Do I walk around with a sign on my back announcing to strangers that I blog about community, or does this sort of thing happen to everybody?

Well?

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6 comments on “Does this happen to everybody?

  1. Rebekah says:

    It’s called “southern living,” honey. 😉

    • Gail says:

      Thanks for the comment Rebekah. I was beginning to feel totally left out because this does not happen to me at all but then again I don’t have a beautiful little baby in tow either. I am leaving PA and coming to move in with you E.

      • elizabeth says:

        Rebekah, you’re right, of course. That does have something to do with it. I have this problem in airports though, all over the country, when I’m by myself. When J is with me, nobody is chatty. He’s a little scary though. 🙂

        Gail, you’re funny. And welcome any time!

  2. stephen says:

    You are special and it probably happens to you more than others, also you living south of the mason dixon line doesn’t help much. When we lived in SC people were much more friendly and having a cute little one makes people talk lots more too.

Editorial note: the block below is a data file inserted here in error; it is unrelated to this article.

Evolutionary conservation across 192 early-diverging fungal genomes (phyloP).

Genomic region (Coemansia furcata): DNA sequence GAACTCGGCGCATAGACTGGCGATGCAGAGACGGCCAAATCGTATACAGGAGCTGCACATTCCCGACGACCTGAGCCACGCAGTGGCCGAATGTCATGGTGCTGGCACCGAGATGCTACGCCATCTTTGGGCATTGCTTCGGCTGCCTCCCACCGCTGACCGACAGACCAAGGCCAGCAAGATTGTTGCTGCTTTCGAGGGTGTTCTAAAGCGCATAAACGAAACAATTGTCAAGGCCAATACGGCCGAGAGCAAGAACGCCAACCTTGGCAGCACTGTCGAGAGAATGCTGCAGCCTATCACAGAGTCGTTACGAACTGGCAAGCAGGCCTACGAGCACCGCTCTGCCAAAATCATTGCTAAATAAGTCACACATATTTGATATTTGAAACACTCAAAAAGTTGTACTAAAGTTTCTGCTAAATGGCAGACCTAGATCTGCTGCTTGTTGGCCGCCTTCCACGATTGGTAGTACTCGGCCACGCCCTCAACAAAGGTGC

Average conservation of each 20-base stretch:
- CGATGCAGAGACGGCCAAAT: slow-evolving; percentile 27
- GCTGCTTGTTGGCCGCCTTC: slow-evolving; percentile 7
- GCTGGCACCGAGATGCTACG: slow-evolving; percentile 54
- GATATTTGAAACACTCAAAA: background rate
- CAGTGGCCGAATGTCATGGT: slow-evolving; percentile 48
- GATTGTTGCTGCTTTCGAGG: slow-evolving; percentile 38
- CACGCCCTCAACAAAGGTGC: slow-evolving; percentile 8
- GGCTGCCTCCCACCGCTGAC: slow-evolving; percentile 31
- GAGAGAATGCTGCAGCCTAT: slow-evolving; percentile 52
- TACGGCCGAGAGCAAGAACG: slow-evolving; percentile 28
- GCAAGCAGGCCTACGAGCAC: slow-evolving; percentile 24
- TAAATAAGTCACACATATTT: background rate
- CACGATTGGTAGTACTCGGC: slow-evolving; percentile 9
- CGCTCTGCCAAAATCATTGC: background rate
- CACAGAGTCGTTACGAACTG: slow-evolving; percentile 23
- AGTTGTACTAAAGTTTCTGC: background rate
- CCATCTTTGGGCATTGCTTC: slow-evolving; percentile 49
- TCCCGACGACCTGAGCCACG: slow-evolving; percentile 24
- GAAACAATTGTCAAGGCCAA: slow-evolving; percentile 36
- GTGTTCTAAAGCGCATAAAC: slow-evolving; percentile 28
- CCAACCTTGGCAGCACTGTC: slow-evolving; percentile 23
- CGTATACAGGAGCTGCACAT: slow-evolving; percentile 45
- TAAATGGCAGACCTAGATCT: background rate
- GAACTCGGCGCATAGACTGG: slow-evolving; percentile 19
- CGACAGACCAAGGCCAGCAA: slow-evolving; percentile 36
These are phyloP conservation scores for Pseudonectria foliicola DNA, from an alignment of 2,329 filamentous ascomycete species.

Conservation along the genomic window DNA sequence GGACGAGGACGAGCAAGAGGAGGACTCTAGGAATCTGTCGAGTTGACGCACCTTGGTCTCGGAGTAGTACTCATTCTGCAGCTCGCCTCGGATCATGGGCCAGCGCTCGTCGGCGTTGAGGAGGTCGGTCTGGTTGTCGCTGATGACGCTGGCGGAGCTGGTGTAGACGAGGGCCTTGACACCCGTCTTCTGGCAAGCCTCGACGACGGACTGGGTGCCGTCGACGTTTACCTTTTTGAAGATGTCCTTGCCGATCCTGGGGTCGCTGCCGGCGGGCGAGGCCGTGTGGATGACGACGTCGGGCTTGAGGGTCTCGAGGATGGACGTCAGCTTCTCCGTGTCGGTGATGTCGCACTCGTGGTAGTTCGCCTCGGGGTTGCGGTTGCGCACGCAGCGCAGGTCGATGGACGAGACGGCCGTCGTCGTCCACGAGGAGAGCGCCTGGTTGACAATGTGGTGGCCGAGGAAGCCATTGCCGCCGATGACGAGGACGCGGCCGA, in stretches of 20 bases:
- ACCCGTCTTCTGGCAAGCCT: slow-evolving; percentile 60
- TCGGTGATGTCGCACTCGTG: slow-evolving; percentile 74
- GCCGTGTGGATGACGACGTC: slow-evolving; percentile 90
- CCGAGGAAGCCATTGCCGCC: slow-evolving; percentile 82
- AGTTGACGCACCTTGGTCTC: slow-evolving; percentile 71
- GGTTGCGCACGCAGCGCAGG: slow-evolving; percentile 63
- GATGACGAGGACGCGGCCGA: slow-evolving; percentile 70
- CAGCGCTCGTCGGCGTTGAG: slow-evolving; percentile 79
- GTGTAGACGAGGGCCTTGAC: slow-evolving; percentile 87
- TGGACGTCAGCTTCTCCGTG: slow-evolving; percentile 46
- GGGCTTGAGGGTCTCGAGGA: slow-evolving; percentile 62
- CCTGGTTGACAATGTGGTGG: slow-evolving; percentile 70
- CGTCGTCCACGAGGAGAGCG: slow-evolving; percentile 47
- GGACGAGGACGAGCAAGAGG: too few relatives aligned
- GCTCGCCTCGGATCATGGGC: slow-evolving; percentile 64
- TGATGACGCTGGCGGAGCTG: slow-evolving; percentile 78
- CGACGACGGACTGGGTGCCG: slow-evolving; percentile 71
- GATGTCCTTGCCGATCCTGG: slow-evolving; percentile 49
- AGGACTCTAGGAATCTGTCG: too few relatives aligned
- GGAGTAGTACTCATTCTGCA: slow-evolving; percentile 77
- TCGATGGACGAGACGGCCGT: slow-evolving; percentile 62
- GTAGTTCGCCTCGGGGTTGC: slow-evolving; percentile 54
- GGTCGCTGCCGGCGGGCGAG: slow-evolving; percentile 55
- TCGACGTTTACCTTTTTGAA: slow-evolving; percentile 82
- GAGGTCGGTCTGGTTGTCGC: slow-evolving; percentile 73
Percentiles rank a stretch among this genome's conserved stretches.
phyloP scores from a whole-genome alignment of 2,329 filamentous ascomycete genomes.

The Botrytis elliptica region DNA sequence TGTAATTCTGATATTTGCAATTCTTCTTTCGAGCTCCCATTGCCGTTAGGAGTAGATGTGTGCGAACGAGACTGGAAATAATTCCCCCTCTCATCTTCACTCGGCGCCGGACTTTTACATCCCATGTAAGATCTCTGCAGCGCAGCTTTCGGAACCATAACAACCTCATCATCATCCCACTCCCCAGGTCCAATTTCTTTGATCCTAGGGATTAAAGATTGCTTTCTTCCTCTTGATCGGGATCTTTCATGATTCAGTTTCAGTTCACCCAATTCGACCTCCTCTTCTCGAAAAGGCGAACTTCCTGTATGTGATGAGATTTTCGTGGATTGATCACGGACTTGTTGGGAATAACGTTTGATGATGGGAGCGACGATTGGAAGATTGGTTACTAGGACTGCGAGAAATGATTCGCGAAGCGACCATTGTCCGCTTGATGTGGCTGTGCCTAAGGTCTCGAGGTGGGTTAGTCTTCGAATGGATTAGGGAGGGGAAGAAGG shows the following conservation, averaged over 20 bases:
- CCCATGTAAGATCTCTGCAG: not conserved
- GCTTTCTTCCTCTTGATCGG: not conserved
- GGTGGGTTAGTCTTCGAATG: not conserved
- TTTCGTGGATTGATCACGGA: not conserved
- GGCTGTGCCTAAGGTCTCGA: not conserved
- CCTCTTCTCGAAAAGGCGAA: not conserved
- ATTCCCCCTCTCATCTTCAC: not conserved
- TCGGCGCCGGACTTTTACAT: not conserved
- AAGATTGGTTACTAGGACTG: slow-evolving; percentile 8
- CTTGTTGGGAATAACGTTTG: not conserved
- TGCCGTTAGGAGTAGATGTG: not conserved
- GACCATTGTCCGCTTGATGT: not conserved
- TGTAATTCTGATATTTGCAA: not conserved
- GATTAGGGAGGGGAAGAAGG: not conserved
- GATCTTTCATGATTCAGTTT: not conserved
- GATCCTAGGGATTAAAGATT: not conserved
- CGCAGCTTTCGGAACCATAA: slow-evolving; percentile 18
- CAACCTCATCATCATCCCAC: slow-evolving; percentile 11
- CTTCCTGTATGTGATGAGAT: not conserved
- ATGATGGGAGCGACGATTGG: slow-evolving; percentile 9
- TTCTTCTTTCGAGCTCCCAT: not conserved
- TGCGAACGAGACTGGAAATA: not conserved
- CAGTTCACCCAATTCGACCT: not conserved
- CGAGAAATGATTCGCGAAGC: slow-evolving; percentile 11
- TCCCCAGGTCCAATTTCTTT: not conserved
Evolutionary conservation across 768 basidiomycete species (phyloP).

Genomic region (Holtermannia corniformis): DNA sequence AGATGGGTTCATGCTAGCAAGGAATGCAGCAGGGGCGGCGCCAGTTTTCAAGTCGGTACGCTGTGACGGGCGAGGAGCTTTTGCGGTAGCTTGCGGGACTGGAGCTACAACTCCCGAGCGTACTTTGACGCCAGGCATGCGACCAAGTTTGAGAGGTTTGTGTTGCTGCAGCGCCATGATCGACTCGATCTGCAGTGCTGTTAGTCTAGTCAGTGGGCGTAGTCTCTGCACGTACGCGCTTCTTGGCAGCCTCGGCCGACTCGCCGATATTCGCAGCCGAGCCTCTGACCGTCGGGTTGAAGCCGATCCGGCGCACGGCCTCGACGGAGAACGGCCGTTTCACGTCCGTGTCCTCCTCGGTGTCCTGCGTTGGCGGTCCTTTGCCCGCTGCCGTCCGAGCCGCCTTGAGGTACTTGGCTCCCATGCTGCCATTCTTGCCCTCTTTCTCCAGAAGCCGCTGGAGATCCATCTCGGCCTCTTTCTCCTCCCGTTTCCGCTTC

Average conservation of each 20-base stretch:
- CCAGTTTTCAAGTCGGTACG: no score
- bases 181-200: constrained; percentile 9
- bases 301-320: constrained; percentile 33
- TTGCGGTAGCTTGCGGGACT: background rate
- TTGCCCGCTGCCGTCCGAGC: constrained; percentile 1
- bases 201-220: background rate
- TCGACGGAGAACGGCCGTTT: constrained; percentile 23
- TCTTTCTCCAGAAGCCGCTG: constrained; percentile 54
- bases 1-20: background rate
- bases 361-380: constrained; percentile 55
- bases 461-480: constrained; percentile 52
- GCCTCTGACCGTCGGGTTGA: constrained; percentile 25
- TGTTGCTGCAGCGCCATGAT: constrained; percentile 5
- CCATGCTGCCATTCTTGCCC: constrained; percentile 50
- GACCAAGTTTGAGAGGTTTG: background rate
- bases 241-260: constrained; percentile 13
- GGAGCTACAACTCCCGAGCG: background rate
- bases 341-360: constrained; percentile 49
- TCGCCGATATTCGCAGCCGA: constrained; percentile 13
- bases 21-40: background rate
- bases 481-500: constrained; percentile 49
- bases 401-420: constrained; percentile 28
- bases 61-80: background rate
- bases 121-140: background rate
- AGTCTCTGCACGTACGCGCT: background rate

Our parents are also partly to blame. They taught us to be confindent intelligent approachable persons. So people love to talk to us.

    • elizabeth says:

      Good point. Blame the parents. That is always a winning solution–and, most of the time, true!

      Also, when I wear your Hershey’s sweatshirt, people are even more friendly. (Or, they were before I wrote “Blood chocolate” on it inside the letters. It makes me feel less guilty for wearing it, now that I am so vocally opposed to the human trafficking in cocoa supply chains. Alas.)

  3. Bonnie (Mom and Grandma) says:

    I’ll take the blame for you two any day!!!! Love you both and am proud of you!!!!

    I remember years ago while at the grocery store in our little home town you said to me, “Mom, you know everyone!!!” I guess several people had come up to me and chatted.!